From nearly 200 miles away, the Illinois Legislature is casting a shadow over the Cook County forest preserves.
In its recently adopted plan for the next century, the forest preserve district set a goal of expanding its acreage from 68,000 to 90,000 acres.
That required going to Springfield because state law caps maximum the number of acres in Cook County at 75,000. No one expected much of a fuss, and it was even described beforehand as a “merely” bill, i.e, one that merely tweaks an existing law in such a minor way that no one opposes it.
The idea was supported by the county and environmental groups, and no one had registered any objection.
But when state Rep. Kelly Burke actually introduced the bill, she ran into the kind of buzz saw that developers like to bring in before they start building on formerly wooded tracts. After two short debates, it was shot down on its third reading, partly because some lawmakers thought it would expand the district’s bonding authority.
“They took exception to some of the bonding authority, and I tried to stress that it wasn’t giving the forest preserve any new authority in terms of what they are entitled to do under statute anyway,” Burke said.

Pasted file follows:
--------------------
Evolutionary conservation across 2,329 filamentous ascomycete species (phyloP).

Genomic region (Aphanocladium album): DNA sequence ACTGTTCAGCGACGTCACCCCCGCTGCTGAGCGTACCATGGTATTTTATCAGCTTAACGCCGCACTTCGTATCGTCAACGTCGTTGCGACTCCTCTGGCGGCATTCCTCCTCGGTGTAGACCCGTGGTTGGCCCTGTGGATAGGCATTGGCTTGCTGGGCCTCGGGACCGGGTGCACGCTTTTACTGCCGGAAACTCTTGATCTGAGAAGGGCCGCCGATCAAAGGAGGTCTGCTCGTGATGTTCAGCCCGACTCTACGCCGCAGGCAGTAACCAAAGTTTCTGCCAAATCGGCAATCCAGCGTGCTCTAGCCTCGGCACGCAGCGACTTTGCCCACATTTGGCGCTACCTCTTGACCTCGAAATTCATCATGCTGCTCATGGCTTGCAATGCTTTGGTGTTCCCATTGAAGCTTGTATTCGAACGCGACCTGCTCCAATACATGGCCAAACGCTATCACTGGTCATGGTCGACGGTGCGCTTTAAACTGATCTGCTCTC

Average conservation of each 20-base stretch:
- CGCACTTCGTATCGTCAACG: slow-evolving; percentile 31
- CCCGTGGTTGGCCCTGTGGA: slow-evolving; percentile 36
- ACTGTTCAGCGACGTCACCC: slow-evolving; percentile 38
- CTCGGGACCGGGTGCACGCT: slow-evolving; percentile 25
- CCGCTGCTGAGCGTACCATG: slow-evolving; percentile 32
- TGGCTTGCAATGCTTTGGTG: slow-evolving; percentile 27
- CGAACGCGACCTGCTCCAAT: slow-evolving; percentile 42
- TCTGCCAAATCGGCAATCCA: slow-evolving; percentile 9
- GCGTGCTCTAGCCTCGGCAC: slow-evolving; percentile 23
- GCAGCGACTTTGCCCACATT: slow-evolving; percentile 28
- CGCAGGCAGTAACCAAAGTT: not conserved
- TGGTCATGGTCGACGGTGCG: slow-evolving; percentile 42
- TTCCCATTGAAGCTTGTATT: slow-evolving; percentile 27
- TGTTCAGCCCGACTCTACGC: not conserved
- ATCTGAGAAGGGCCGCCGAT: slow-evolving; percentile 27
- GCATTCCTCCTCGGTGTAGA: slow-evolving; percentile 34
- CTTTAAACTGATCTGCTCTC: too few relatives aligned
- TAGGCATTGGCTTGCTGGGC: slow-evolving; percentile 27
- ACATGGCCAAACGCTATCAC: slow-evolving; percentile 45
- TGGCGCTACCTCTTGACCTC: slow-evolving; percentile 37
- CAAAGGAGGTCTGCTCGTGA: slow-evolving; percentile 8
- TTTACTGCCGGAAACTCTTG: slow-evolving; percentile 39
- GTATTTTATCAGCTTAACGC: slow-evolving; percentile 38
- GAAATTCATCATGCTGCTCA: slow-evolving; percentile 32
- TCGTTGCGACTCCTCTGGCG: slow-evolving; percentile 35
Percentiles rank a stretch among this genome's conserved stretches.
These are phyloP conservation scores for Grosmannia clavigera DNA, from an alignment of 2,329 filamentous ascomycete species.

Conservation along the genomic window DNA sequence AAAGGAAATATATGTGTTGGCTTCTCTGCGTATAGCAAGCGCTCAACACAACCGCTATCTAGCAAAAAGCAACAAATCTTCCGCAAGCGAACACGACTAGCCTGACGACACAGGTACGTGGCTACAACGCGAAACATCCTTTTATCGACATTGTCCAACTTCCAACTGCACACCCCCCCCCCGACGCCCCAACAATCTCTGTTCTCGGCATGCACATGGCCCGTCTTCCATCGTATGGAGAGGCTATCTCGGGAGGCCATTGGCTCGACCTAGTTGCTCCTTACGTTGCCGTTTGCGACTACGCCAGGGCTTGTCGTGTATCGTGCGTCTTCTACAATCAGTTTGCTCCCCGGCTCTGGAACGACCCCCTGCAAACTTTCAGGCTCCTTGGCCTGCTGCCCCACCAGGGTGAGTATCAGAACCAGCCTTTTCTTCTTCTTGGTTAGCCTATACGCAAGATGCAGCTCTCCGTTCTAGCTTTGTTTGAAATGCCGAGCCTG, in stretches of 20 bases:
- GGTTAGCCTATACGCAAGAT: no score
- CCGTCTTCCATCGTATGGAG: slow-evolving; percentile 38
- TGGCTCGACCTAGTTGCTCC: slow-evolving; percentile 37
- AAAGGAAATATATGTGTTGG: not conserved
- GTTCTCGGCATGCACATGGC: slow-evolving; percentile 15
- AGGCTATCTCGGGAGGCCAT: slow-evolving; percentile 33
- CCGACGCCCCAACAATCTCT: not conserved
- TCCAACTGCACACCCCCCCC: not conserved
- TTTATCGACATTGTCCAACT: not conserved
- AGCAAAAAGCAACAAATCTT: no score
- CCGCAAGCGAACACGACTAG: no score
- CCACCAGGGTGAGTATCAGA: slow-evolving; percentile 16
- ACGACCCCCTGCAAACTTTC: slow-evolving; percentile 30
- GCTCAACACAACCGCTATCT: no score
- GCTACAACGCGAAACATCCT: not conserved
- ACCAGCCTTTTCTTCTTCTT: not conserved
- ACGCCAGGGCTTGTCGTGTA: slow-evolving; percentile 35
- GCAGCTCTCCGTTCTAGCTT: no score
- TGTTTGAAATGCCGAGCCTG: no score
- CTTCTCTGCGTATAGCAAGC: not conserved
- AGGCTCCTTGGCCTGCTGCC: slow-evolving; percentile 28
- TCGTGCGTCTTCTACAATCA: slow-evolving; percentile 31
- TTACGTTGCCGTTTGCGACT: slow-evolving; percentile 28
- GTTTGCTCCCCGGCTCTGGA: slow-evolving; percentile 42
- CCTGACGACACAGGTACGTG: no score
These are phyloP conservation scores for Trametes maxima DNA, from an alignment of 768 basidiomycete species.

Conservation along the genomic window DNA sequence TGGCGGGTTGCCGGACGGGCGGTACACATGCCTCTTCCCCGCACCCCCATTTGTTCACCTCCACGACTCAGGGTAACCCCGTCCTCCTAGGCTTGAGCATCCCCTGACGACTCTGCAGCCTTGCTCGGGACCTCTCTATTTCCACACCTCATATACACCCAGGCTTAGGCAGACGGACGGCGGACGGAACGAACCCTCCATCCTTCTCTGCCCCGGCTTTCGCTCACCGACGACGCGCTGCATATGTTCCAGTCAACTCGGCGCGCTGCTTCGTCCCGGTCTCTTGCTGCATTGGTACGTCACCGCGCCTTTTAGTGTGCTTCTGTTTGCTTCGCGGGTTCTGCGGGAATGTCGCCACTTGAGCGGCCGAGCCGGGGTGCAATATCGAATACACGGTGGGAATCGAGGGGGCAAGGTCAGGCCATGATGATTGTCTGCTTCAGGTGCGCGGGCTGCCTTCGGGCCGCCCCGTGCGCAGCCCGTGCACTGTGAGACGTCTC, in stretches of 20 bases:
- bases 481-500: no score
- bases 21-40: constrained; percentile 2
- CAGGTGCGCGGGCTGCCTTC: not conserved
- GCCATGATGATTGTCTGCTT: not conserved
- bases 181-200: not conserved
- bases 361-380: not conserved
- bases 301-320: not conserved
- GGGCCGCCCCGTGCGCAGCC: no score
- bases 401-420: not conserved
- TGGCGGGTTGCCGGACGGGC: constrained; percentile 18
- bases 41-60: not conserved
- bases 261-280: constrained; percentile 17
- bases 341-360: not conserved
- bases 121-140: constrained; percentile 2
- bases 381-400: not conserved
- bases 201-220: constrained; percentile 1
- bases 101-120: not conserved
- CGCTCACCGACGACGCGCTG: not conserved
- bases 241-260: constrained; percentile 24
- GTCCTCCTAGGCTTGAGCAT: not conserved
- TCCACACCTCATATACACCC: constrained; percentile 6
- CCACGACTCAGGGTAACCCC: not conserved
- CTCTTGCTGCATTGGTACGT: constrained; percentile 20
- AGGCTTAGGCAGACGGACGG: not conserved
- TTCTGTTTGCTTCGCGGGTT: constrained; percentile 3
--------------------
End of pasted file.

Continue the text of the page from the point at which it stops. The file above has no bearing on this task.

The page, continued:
The bill also was opposed by the Cook County Farm Bureau. Bona Heinsohn, director of public policy and public relations, said the bureau’s board is opposed because of doubts about the district’s ability to “to manage and restore the current acreage.”
The bureau wasn’t worried about the district trying to condemn farmland because the forest preserve superintendent had testified it would not do so, she said. A 2007 survey showed the county still has 23,836 acres of farmland, but most of that is in small parcels, she said. A farmer might farm 10 acres, then travel a few miles down to road to work another 10 acres, and then go a few more miles to work another five, she said.
There’s no rush to get the expansion approved, because at the rate it buys a few hundred acres here and few hundred there, it will take a long time before the district hits its 75,000-acre cap.
That will give Burke plenty of time to reintroduce a bill, perhaps after making sure lawmakers don’t think it's altering the district’s bonding authority.
“Like any good strategic plan they are trying to put a roadmap in place and this is one of the things they thought they needed to do in order to make their roadmap work,” Burke said.